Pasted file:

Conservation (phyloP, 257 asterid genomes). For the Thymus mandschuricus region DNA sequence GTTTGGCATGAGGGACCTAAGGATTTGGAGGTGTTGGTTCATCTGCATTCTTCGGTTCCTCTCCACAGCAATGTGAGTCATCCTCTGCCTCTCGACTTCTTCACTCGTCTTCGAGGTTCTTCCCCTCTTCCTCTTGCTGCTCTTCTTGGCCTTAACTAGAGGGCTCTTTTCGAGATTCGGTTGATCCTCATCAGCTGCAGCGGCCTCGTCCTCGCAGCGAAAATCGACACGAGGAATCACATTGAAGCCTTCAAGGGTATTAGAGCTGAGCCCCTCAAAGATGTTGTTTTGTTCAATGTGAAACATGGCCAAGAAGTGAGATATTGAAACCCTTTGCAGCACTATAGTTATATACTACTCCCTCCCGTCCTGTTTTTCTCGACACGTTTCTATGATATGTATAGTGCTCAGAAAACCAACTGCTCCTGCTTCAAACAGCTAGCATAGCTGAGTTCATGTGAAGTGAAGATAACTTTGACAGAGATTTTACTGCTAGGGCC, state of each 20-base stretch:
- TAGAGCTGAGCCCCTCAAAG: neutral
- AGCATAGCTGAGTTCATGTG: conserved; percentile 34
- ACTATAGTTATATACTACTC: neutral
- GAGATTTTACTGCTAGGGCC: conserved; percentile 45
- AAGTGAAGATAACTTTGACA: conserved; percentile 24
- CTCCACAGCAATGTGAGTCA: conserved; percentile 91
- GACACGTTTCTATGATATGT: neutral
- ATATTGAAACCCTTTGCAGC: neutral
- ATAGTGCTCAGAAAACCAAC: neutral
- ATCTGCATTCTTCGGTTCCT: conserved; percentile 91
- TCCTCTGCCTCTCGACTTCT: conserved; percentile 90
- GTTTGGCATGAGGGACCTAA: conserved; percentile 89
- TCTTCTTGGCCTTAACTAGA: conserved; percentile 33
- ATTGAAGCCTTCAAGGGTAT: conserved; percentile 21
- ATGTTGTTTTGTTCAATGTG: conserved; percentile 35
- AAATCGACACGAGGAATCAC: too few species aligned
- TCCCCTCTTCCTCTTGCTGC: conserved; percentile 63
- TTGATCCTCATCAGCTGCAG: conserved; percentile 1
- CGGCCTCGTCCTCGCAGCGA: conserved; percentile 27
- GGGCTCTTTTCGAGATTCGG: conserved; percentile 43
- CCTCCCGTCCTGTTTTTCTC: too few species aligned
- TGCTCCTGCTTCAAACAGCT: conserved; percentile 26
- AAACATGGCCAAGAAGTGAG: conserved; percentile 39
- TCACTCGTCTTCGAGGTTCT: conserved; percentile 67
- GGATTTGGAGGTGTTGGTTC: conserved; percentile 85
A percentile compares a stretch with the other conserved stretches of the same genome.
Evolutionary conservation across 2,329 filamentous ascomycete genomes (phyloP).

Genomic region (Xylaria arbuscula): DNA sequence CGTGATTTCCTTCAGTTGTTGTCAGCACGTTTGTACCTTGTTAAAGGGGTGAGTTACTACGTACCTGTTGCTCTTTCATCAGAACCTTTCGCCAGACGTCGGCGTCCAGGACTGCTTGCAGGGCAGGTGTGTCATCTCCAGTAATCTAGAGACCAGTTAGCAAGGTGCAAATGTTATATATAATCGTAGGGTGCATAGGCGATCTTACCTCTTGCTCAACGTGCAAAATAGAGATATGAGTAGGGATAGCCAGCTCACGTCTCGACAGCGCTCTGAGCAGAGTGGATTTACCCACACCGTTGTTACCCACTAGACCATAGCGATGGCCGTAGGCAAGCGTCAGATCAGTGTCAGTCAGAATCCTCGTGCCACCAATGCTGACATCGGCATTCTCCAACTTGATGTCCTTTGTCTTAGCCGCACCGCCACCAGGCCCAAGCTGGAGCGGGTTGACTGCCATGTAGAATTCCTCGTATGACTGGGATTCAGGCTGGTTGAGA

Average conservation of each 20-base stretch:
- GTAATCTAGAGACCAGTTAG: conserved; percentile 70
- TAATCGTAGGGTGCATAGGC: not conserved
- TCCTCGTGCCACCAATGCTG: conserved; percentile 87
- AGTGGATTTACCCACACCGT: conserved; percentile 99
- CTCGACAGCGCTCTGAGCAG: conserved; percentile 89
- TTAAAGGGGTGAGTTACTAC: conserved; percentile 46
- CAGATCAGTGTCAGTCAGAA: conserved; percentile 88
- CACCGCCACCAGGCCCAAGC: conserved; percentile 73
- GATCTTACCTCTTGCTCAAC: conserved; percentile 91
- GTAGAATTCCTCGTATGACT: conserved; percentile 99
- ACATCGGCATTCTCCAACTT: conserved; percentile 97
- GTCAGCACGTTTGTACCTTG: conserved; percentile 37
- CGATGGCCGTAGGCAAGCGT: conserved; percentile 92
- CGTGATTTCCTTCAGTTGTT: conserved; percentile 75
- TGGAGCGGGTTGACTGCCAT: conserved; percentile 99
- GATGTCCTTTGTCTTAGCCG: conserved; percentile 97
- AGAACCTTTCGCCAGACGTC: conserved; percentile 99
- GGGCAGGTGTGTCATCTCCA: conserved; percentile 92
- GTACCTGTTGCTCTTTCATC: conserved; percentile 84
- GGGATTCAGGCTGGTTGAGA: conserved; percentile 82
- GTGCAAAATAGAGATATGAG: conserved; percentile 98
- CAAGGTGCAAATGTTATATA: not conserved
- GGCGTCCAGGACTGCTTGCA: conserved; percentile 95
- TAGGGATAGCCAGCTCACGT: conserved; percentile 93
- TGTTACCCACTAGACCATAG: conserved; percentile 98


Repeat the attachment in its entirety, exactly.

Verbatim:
Conservation (phyloP, 257 asterid genomes). For the Thymus mandschuricus region DNA sequence GTTTGGCATGAGGGACCTAAGGATTTGGAGGTGTTGGTTCATCTGCATTCTTCGGTTCCTCTCCACAGCAATGTGAGTCATCCTCTGCCTCTCGACTTCTTCACTCGTCTTCGAGGTTCTTCCCCTCTTCCTCTTGCTGCTCTTCTTGGCCTTAACTAGAGGGCTCTTTTCGAGATTCGGTTGATCCTCATCAGCTGCAGCGGCCTCGTCCTCGCAGCGAAAATCGACACGAGGAATCACATTGAAGCCTTCAAGGGTATTAGAGCTGAGCCCCTCAAAGATGTTGTTTTGTTCAATGTGAAACATGGCCAAGAAGTGAGATATTGAAACCCTTTGCAGCACTATAGTTATATACTACTCCCTCCCGTCCTGTTTTTCTCGACACGTTTCTATGATATGTATAGTGCTCAGAAAACCAACTGCTCCTGCTTCAAACAGCTAGCATAGCTGAGTTCATGTGAAGTGAAGATAACTTTGACAGAGATTTTACTGCTAGGGCC, state of each 20-base stretch:
- TAGAGCTGAGCCCCTCAAAG: neutral
- AGCATAGCTGAGTTCATGTG: conserved; percentile 34
- ACTATAGTTATATACTACTC: neutral
- GAGATTTTACTGCTAGGGCC: conserved; percentile 45
- AAGTGAAGATAACTTTGACA: conserved; percentile 24
- CTCCACAGCAATGTGAGTCA: conserved; percentile 91
- GACACGTTTCTATGATATGT: neutral
- ATATTGAAACCCTTTGCAGC: neutral
- ATAGTGCTCAGAAAACCAAC: neutral
- ATCTGCATTCTTCGGTTCCT: conserved; percentile 91
- TCCTCTGCCTCTCGACTTCT: conserved; percentile 90
- GTTTGGCATGAGGGACCTAA: conserved; percentile 89
- TCTTCTTGGCCTTAACTAGA: conserved; percentile 33
- ATTGAAGCCTTCAAGGGTAT: conserved; percentile 21
- ATGTTGTTTTGTTCAATGTG: conserved; percentile 35
- AAATCGACACGAGGAATCAC: too few species aligned
- TCCCCTCTTCCTCTTGCTGC: conserved; percentile 63
- TTGATCCTCATCAGCTGCAG: conserved; percentile 1
- CGGCCTCGTCCTCGCAGCGA: conserved; percentile 27
- GGGCTCTTTTCGAGATTCGG: conserved; percentile 43
- CCTCCCGTCCTGTTTTTCTC: too few species aligned
- TGCTCCTGCTTCAAACAGCT: conserved; percentile 26
- AAACATGGCCAAGAAGTGAG: conserved; percentile 39
- TCACTCGTCTTCGAGGTTCT: conserved; percentile 67
- GGATTTGGAGGTGTTGGTTC: conserved; percentile 85
A percentile compares a stretch with the other conserved stretches of the same genome.
Evolutionary conservation across 2,329 filamentous ascomycete genomes (phyloP).

Genomic region (Xylaria arbuscula): DNA sequence CGTGATTTCCTTCAGTTGTTGTCAGCACGTTTGTACCTTGTTAAAGGGGTGAGTTACTACGTACCTGTTGCTCTTTCATCAGAACCTTTCGCCAGACGTCGGCGTCCAGGACTGCTTGCAGGGCAGGTGTGTCATCTCCAGTAATCTAGAGACCAGTTAGCAAGGTGCAAATGTTATATATAATCGTAGGGTGCATAGGCGATCTTACCTCTTGCTCAACGTGCAAAATAGAGATATGAGTAGGGATAGCCAGCTCACGTCTCGACAGCGCTCTGAGCAGAGTGGATTTACCCACACCGTTGTTACCCACTAGACCATAGCGATGGCCGTAGGCAAGCGTCAGATCAGTGTCAGTCAGAATCCTCGTGCCACCAATGCTGACATCGGCATTCTCCAACTTGATGTCCTTTGTCTTAGCCGCACCGCCACCAGGCCCAAGCTGGAGCGGGTTGACTGCCATGTAGAATTCCTCGTATGACTGGGATTCAGGCTGGTTGAGA

Average conservation of each 20-base stretch:
- GTAATCTAGAGACCAGTTAG: conserved; percentile 70
- TAATCGTAGGGTGCATAGGC: not conserved
- TCCTCGTGCCACCAATGCTG: conserved; percentile 87
- AGTGGATTTACCCACACCGT: conserved; percentile 99
- CTCGACAGCGCTCTGAGCAG: conserved; percentile 89
- TTAAAGGGGTGAGTTACTAC: conserved; percentile 46
- CAGATCAGTGTCAGTCAGAA: conserved; percentile 88
- CACCGCCACCAGGCCCAAGC: conserved; percentile 73
- GATCTTACCTCTTGCTCAAC: conserved; percentile 91
- GTAGAATTCCTCGTATGACT: conserved; percentile 99
- ACATCGGCATTCTCCAACTT: conserved; percentile 97
- GTCAGCACGTTTGTACCTTG: conserved; percentile 37
- CGATGGCCGTAGGCAAGCGT: conserved; percentile 92
- CGTGATTTCCTTCAGTTGTT: conserved; percentile 75
- TGGAGCGGGTTGACTGCCAT: conserved; percentile 99
- GATGTCCTTTGTCTTAGCCG: conserved; percentile 97
- AGAACCTTTCGCCAGACGTC: conserved; percentile 99
- GGGCAGGTGTGTCATCTCCA: conserved; percentile 92
- GTACCTGTTGCTCTTTCATC: conserved; percentile 84
- GGGATTCAGGCTGGTTGAGA: conserved; percentile 82
- GTGCAAAATAGAGATATGAG: conserved; percentile 98
- CAAGGTGCAAATGTTATATA: not conserved
- GGCGTCCAGGACTGCTTGCA: conserved; percentile 95
- TAGGGATAGCCAGCTCACGT: conserved; percentile 93
- TGTTACCCACTAGACCATAG: conserved; percentile 98